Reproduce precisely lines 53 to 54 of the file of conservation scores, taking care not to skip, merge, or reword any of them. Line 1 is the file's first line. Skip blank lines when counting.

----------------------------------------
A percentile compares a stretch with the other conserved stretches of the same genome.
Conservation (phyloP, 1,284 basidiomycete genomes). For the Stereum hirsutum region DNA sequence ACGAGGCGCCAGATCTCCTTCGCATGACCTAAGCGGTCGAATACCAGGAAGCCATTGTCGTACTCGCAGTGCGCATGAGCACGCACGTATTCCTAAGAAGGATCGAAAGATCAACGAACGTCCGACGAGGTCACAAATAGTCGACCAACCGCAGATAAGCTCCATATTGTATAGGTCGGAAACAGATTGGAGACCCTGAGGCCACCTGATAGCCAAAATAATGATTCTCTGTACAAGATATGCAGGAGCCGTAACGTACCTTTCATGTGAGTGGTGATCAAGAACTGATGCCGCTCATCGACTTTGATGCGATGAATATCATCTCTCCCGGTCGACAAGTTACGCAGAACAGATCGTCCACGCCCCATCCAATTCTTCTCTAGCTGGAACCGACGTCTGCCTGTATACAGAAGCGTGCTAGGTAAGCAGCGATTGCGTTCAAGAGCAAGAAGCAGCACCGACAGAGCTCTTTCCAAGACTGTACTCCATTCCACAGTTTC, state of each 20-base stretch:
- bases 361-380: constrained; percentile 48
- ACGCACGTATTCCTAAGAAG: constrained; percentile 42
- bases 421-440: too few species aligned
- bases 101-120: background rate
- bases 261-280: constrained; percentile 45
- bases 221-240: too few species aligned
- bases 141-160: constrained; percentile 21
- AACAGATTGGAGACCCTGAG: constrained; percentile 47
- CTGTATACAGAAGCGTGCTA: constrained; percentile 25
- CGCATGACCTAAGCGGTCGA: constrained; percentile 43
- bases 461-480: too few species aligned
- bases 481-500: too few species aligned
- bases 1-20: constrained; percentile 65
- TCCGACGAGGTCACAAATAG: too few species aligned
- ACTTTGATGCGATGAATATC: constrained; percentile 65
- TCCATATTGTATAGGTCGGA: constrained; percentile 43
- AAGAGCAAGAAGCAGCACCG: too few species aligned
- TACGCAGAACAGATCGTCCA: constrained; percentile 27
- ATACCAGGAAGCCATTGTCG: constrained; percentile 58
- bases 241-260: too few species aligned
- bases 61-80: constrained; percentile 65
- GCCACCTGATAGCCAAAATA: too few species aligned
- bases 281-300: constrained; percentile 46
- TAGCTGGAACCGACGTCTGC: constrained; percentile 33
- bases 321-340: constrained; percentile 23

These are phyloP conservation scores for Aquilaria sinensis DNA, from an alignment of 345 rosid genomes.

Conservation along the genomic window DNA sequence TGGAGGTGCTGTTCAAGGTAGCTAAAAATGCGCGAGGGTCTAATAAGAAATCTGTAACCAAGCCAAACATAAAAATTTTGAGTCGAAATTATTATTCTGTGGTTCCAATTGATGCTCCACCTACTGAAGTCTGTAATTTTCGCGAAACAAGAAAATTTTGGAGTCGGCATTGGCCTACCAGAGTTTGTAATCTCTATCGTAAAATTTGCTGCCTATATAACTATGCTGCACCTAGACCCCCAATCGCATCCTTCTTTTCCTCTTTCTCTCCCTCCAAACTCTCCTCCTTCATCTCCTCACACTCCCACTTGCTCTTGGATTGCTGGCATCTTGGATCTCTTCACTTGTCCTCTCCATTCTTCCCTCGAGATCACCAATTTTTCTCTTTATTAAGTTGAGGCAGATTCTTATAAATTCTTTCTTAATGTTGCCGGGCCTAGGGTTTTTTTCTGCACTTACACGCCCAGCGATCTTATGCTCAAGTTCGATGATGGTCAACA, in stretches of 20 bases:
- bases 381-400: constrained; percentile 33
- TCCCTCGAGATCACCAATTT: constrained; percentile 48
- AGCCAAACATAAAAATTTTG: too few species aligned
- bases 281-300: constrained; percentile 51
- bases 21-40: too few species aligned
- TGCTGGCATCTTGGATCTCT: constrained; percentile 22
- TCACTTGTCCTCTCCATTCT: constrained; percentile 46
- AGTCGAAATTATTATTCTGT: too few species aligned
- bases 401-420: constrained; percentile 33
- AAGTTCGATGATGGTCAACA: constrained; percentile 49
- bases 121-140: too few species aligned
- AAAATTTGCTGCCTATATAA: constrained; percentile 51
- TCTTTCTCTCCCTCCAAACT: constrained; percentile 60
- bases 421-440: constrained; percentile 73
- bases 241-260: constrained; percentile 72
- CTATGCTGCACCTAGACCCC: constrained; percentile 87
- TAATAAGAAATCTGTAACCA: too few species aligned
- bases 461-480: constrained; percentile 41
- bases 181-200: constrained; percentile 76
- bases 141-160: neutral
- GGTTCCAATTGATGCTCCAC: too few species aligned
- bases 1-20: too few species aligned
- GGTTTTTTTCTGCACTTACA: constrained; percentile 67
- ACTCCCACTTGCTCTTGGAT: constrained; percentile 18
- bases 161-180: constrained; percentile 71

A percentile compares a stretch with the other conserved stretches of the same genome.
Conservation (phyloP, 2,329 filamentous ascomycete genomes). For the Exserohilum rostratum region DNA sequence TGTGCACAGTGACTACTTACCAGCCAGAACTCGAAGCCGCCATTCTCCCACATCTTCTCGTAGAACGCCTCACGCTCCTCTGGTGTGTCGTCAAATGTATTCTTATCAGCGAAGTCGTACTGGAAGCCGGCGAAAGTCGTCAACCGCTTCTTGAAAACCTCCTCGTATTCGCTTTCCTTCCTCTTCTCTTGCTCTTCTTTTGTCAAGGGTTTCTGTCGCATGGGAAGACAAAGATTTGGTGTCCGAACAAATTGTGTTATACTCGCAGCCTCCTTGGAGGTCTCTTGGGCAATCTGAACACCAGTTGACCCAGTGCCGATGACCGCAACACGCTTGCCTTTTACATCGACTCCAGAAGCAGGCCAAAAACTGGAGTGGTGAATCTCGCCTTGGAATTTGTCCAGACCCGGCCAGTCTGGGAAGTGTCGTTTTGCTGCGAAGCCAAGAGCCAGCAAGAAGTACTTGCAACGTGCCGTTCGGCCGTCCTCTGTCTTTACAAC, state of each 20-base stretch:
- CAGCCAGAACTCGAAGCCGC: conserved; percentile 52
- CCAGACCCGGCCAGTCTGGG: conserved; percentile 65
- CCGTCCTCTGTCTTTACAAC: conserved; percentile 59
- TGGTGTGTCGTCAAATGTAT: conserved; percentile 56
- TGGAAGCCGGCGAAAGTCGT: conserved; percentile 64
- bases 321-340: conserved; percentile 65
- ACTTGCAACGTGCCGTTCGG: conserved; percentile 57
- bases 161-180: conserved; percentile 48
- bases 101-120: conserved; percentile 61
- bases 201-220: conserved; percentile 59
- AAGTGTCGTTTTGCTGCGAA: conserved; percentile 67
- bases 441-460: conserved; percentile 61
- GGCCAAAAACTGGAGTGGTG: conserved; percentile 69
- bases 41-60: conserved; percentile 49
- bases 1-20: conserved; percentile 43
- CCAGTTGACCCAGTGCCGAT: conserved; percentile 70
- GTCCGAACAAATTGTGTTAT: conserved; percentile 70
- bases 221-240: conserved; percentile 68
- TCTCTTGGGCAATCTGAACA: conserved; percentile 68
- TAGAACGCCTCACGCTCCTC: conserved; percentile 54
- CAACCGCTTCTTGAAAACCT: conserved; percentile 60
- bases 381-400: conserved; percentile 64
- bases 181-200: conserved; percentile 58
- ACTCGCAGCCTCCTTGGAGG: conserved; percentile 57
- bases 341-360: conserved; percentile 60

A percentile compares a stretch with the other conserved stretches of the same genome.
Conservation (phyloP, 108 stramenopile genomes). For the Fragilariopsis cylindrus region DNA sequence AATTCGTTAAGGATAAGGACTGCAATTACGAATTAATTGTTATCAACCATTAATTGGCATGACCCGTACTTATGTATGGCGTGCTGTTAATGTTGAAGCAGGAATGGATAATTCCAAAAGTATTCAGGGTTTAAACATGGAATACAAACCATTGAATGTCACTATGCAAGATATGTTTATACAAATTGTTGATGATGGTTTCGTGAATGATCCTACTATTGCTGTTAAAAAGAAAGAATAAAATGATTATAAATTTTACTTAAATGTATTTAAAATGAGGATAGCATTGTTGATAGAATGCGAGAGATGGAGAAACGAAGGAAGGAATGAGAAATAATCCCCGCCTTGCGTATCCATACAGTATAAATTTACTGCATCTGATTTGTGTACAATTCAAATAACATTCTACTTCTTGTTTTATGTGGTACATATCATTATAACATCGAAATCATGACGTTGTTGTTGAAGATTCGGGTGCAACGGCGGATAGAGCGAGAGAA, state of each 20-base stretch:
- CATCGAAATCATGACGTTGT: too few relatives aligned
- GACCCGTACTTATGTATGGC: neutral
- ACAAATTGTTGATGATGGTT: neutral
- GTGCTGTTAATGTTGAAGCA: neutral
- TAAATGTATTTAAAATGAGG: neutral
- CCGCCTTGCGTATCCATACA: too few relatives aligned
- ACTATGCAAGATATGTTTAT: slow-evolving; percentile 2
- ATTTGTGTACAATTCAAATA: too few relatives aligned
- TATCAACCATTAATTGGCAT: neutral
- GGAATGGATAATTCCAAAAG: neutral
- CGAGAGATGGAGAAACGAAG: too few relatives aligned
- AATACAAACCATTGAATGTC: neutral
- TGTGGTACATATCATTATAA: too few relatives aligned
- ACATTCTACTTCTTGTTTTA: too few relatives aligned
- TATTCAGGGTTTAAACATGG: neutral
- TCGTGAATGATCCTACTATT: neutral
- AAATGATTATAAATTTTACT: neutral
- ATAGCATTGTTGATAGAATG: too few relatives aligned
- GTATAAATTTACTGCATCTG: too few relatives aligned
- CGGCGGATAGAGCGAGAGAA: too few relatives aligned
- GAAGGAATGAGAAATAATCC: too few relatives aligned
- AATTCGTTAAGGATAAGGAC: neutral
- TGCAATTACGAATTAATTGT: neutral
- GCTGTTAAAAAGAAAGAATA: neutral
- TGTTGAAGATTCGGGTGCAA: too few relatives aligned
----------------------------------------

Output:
- ACTCCCACTTGCTCTTGGAT: constrained; percentile 18
- bases 161-180: constrained; percentile 71